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~ by Kim on October 28, 2008.

10 Responses to “Personal responsibility”

  1. Have you heard. . . .”I can eat anything I want, you are just going to take it off with the machine.” “I don’t like you, you don’t know what you are doing.” and “I pay your salary!!” ????

    or had them come in with clotted catheters because they were using them to shoot up? or had one come walking back into the unit, blood spraying everywhere, not making an attempt to stop it, and refusing to touch it? or been cussed out because the patient in the chair ahead of them had problems and you’re not ready for them when they think you should be?

  2. Never understood the whole “I’m bleeding” thing with patients, D’oh, hello, hold pressure. And yes we always have caths that are clogged, heroin doesn’t go well with dialysis central lines, sorry.

  3. I am a friend and reader of Tracy Kaply’s blog and found yours through her comment section. I too am a nursing student just trying to survive. I had an overnight clinical last night after a long day of school and could not sleep when I got home this morning, needless to say I was feeling a little grouchy. Then I read your blog and it got me smiling and laughing so hard it felt great. I tried to explain what was so funny to my husband, but, as I am sure you know nurse humor does not always translate to the general populaiton.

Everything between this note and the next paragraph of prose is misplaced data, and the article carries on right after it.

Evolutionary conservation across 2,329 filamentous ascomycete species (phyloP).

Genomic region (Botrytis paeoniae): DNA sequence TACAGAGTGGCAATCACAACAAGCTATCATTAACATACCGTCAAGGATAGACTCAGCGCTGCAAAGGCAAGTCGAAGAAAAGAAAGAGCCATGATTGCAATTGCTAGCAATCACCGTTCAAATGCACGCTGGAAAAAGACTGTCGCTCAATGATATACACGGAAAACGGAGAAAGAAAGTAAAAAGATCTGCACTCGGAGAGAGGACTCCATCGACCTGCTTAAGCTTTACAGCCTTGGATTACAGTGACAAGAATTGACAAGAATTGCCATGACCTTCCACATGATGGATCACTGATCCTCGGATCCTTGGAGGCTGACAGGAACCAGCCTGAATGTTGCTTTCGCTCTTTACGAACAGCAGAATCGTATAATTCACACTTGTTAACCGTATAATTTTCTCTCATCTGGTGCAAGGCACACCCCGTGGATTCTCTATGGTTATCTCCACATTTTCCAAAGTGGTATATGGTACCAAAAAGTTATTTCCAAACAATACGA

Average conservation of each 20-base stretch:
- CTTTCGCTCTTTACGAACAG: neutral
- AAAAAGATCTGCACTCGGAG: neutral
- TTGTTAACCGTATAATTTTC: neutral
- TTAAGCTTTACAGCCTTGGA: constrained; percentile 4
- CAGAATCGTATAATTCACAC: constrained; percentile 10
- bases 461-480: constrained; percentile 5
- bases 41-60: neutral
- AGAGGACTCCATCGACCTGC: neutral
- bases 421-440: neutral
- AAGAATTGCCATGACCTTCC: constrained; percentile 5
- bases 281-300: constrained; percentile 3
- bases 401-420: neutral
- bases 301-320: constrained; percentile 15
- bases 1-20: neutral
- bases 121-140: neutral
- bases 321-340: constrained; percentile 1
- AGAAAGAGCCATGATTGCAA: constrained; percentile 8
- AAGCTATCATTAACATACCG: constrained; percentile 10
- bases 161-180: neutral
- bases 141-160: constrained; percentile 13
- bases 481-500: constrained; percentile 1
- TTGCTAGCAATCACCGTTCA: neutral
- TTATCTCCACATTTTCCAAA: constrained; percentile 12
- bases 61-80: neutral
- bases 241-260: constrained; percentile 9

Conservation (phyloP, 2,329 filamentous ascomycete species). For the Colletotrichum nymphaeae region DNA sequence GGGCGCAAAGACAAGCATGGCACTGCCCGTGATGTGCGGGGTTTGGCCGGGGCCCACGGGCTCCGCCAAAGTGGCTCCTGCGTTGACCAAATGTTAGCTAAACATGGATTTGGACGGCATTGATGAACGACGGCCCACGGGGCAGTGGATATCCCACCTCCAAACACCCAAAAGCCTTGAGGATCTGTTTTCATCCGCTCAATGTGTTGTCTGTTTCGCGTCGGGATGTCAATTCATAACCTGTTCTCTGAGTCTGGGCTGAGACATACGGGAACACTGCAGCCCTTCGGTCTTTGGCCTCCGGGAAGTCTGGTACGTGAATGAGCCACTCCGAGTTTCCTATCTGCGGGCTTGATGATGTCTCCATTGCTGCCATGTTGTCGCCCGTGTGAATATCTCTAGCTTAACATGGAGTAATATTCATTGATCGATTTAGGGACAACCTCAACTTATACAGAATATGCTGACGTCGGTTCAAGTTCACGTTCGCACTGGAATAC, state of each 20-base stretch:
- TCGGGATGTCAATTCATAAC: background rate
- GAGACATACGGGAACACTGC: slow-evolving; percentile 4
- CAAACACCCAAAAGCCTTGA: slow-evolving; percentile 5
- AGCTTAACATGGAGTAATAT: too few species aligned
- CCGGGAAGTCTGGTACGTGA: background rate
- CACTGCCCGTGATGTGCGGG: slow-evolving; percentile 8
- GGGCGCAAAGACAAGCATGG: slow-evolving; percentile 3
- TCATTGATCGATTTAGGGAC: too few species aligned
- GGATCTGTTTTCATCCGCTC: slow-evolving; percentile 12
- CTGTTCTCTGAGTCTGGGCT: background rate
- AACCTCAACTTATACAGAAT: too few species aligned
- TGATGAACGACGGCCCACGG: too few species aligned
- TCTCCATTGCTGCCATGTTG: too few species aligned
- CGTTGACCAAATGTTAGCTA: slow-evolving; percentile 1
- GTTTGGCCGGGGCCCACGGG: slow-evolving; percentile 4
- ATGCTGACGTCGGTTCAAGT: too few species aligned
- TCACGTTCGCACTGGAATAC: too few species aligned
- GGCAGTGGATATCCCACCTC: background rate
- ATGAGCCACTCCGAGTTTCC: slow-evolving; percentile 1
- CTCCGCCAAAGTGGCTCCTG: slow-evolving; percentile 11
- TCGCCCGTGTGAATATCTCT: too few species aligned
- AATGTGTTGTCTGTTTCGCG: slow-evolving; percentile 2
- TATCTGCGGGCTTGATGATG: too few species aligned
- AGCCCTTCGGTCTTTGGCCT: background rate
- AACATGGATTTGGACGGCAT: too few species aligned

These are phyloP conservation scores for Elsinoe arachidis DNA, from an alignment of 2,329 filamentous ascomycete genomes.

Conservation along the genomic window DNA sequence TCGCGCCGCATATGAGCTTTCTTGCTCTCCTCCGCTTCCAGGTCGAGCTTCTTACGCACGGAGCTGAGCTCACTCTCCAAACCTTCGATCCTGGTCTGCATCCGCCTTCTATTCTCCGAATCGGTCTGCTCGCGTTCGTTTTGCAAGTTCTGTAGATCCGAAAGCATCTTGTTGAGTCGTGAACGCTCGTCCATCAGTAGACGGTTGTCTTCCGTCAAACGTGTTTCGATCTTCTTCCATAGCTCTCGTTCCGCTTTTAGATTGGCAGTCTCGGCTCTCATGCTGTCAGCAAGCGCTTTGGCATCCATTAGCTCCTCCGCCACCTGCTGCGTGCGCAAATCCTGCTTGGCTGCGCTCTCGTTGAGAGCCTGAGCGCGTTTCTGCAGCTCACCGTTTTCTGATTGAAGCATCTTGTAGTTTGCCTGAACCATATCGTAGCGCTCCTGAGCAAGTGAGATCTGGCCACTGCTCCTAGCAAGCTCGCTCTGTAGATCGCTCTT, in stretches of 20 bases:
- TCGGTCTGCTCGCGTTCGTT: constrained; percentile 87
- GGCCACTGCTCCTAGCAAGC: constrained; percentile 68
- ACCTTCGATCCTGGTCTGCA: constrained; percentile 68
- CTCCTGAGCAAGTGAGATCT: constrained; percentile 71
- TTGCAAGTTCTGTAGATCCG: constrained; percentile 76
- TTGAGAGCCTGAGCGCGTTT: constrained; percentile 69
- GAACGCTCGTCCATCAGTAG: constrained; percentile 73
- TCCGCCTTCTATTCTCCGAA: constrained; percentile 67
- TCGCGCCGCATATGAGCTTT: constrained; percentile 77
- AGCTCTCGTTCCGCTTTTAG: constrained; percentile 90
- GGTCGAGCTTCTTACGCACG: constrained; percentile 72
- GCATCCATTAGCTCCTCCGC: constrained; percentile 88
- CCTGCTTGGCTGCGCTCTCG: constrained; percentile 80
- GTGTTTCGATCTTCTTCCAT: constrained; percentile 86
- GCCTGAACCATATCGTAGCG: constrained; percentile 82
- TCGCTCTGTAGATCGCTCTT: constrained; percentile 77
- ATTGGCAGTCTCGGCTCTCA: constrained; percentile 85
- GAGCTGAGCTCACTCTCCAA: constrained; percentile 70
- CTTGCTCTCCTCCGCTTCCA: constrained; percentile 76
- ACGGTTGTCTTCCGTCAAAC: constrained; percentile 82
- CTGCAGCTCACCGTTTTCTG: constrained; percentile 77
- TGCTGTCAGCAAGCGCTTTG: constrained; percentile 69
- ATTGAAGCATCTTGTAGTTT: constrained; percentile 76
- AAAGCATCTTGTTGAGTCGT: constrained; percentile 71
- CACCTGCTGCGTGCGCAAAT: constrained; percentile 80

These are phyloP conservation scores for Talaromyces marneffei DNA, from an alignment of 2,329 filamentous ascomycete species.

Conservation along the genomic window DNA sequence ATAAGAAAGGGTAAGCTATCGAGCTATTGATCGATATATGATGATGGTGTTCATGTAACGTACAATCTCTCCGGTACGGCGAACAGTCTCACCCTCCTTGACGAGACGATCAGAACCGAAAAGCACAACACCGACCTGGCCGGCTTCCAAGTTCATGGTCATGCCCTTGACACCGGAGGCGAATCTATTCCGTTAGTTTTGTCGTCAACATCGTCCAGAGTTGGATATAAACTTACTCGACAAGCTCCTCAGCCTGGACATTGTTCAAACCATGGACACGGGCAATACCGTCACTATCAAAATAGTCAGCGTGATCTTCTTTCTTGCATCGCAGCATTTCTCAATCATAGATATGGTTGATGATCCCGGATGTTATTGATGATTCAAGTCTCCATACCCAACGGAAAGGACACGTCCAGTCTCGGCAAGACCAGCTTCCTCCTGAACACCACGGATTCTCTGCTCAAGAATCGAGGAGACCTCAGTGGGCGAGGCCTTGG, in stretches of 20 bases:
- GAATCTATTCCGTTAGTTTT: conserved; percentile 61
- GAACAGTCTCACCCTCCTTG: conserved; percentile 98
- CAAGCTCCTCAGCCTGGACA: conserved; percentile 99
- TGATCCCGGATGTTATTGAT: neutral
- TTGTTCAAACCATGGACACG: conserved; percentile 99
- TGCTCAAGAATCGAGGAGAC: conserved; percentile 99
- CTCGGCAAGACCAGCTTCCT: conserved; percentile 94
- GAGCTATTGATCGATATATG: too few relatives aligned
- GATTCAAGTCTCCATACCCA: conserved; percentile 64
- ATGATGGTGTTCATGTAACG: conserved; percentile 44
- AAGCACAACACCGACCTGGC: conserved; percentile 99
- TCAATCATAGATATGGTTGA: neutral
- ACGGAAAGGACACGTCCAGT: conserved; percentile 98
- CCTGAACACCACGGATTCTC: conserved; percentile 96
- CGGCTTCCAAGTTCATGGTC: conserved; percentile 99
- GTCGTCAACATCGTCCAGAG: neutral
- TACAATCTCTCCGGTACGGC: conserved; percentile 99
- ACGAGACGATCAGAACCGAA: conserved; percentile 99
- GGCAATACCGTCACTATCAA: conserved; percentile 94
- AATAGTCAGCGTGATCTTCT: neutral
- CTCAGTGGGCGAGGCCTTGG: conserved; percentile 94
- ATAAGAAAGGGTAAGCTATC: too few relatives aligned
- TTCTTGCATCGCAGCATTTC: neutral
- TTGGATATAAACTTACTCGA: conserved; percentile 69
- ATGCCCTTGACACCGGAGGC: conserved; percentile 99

Anhow, are you thinking about staying in Dialysis as a nurse? I like the population and am thinking about it myeself. I would love to here your thoughts.
    Sarah

  4. Wow.. I can’t believe patients actually do that.

  5. Sarah –

    I will probably do critical care for a few years then move back to dialysis…I love it but feel the need for critical care.

  6. Leaving with needles in your arm, EWW.

    A “cocktail of lorazepam, phenergan and benadryl”. Is that to knock them out? I would need that, or a sledgehammer. I hate needles, and blood. But I wouldn’t threaten to boom the place. Sheesh, crazy people.

  7. ah, bomb.

  8. Before I started school, I was working in a pain management clinic. We heard so many threats and other curses, it just became de rigeur.

    I miss my office, but I definitely do not miss the entitlement factor.

    It definitely makes you appreciate the team more and the patients who don’t feel the need to make asses of themselves.

  9. not a drug addict, drinker or anything vile…but i receive dialysis…i receive it because of things and stuff that have happened in my life

    and i dread it so very much.